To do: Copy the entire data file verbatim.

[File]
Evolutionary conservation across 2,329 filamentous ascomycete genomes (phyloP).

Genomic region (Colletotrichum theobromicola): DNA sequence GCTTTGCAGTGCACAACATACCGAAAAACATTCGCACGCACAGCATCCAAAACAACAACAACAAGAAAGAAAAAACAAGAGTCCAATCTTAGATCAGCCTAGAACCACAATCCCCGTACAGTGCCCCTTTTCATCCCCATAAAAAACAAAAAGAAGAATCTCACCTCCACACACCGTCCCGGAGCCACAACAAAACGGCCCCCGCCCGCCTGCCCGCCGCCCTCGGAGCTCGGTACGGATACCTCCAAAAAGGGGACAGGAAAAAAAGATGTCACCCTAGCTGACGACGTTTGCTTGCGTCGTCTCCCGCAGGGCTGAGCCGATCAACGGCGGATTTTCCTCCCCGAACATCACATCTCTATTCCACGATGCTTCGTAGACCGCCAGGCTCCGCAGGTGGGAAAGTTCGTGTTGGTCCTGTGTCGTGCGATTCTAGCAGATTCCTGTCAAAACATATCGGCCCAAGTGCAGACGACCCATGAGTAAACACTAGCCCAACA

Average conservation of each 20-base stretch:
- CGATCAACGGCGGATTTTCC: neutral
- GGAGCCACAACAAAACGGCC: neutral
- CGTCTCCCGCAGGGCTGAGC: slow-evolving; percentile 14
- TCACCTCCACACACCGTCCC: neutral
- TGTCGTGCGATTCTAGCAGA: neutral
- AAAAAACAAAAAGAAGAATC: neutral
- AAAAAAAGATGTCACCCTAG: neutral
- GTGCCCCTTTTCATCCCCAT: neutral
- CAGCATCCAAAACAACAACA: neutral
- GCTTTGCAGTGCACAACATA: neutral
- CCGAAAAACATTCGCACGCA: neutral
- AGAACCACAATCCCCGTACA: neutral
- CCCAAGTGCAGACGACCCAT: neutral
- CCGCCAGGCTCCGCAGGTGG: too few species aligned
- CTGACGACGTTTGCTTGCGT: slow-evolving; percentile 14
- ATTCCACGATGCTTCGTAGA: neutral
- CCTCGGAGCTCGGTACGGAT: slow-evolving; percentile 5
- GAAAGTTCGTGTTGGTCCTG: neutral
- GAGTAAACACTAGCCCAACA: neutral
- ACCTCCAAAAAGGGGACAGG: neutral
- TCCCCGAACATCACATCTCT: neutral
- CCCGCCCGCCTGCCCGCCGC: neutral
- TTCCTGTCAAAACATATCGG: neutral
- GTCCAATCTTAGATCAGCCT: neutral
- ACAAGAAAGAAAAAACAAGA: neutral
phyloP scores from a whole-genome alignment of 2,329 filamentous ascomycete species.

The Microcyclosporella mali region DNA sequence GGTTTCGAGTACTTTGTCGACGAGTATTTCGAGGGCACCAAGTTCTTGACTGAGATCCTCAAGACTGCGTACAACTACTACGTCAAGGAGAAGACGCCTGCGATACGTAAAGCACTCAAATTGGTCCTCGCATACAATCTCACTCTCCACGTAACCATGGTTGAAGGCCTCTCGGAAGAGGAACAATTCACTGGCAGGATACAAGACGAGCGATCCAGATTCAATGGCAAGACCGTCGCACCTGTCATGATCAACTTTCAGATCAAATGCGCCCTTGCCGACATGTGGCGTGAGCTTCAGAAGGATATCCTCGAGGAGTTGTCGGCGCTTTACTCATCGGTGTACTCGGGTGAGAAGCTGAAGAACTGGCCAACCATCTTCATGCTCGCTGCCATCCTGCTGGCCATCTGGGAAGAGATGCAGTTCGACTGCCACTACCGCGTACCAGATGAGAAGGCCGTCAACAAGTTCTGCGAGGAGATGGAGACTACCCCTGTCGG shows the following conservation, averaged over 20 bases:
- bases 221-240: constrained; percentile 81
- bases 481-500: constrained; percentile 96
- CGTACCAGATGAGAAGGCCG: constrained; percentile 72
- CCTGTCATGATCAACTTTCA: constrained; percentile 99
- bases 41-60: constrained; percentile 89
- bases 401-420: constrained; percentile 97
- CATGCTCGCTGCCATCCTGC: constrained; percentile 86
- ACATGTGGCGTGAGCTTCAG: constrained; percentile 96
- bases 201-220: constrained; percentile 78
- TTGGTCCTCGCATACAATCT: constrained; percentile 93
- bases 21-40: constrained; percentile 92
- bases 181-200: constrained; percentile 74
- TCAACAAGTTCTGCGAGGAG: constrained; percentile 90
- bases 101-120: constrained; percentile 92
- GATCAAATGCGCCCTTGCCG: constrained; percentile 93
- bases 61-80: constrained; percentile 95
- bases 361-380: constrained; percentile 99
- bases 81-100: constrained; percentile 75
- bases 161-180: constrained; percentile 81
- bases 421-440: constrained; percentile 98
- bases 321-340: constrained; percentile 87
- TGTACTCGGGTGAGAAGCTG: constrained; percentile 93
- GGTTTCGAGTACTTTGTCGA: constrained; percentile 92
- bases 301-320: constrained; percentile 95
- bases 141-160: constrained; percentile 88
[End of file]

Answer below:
Evolutionary conservation across 2,329 filamentous ascomycete genomes (phyloP).

Genomic region (Colletotrichum theobromicola): DNA sequence GCTTTGCAGTGCACAACATACCGAAAAACATTCGCACGCACAGCATCCAAAACAACAACAACAAGAAAGAAAAAACAAGAGTCCAATCTTAGATCAGCCTAGAACCACAATCCCCGTACAGTGCCCCTTTTCATCCCCATAAAAAACAAAAAGAAGAATCTCACCTCCACACACCGTCCCGGAGCCACAACAAAACGGCCCCCGCCCGCCTGCCCGCCGCCCTCGGAGCTCGGTACGGATACCTCCAAAAAGGGGACAGGAAAAAAAGATGTCACCCTAGCTGACGACGTTTGCTTGCGTCGTCTCCCGCAGGGCTGAGCCGATCAACGGCGGATTTTCCTCCCCGAACATCACATCTCTATTCCACGATGCTTCGTAGACCGCCAGGCTCCGCAGGTGGGAAAGTTCGTGTTGGTCCTGTGTCGTGCGATTCTAGCAGATTCCTGTCAAAACATATCGGCCCAAGTGCAGACGACCCATGAGTAAACACTAGCCCAACA

Average conservation of each 20-base stretch:
- CGATCAACGGCGGATTTTCC: neutral
- GGAGCCACAACAAAACGGCC: neutral
- CGTCTCCCGCAGGGCTGAGC: slow-evolving; percentile 14
- TCACCTCCACACACCGTCCC: neutral
- TGTCGTGCGATTCTAGCAGA: neutral
- AAAAAACAAAAAGAAGAATC: neutral
- AAAAAAAGATGTCACCCTAG: neutral
- GTGCCCCTTTTCATCCCCAT: neutral
- CAGCATCCAAAACAACAACA: neutral
- GCTTTGCAGTGCACAACATA: neutral
- CCGAAAAACATTCGCACGCA: neutral
- AGAACCACAATCCCCGTACA: neutral
- CCCAAGTGCAGACGACCCAT: neutral
- CCGCCAGGCTCCGCAGGTGG: too few species aligned
- CTGACGACGTTTGCTTGCGT: slow-evolving; percentile 14
- ATTCCACGATGCTTCGTAGA: neutral
- CCTCGGAGCTCGGTACGGAT: slow-evolving; percentile 5
- GAAAGTTCGTGTTGGTCCTG: neutral
- GAGTAAACACTAGCCCAACA: neutral
- ACCTCCAAAAAGGGGACAGG: neutral
- TCCCCGAACATCACATCTCT: neutral
- CCCGCCCGCCTGCCCGCCGC: neutral
- TTCCTGTCAAAACATATCGG: neutral
- GTCCAATCTTAGATCAGCCT: neutral
- ACAAGAAAGAAAAAACAAGA: neutral
phyloP scores from a whole-genome alignment of 2,329 filamentous ascomycete species.

The Microcyclosporella mali region DNA sequence GGTTTCGAGTACTTTGTCGACGAGTATTTCGAGGGCACCAAGTTCTTGACTGAGATCCTCAAGACTGCGTACAACTACTACGTCAAGGAGAAGACGCCTGCGATACGTAAAGCACTCAAATTGGTCCTCGCATACAATCTCACTCTCCACGTAACCATGGTTGAAGGCCTCTCGGAAGAGGAACAATTCACTGGCAGGATACAAGACGAGCGATCCAGATTCAATGGCAAGACCGTCGCACCTGTCATGATCAACTTTCAGATCAAATGCGCCCTTGCCGACATGTGGCGTGAGCTTCAGAAGGATATCCTCGAGGAGTTGTCGGCGCTTTACTCATCGGTGTACTCGGGTGAGAAGCTGAAGAACTGGCCAACCATCTTCATGCTCGCTGCCATCCTGCTGGCCATCTGGGAAGAGATGCAGTTCGACTGCCACTACCGCGTACCAGATGAGAAGGCCGTCAACAAGTTCTGCGAGGAGATGGAGACTACCCCTGTCGG shows the following conservation, averaged over 20 bases:
- bases 221-240: constrained; percentile 81
- bases 481-500: constrained; percentile 96
- CGTACCAGATGAGAAGGCCG: constrained; percentile 72
- CCTGTCATGATCAACTTTCA: constrained; percentile 99
- bases 41-60: constrained; percentile 89
- bases 401-420: constrained; percentile 97
- CATGCTCGCTGCCATCCTGC: constrained; percentile 86
- ACATGTGGCGTGAGCTTCAG: constrained; percentile 96
- bases 201-220: constrained; percentile 78
- TTGGTCCTCGCATACAATCT: constrained; percentile 93
- bases 21-40: constrained; percentile 92
- bases 181-200: constrained; percentile 74
- TCAACAAGTTCTGCGAGGAG: constrained; percentile 90
- bases 101-120: constrained; percentile 92
- GATCAAATGCGCCCTTGCCG: constrained; percentile 93
- bases 61-80: constrained; percentile 95
- bases 361-380: constrained; percentile 99
- bases 81-100: constrained; percentile 75
- bases 161-180: constrained; percentile 81
- bases 421-440: constrained; percentile 98
- bases 321-340: constrained; percentile 87
- TGTACTCGGGTGAGAAGCTG: constrained; percentile 93
- GGTTTCGAGTACTTTGTCGA: constrained; percentile 92
- bases 301-320: constrained; percentile 95
- bases 141-160: constrained; percentile 88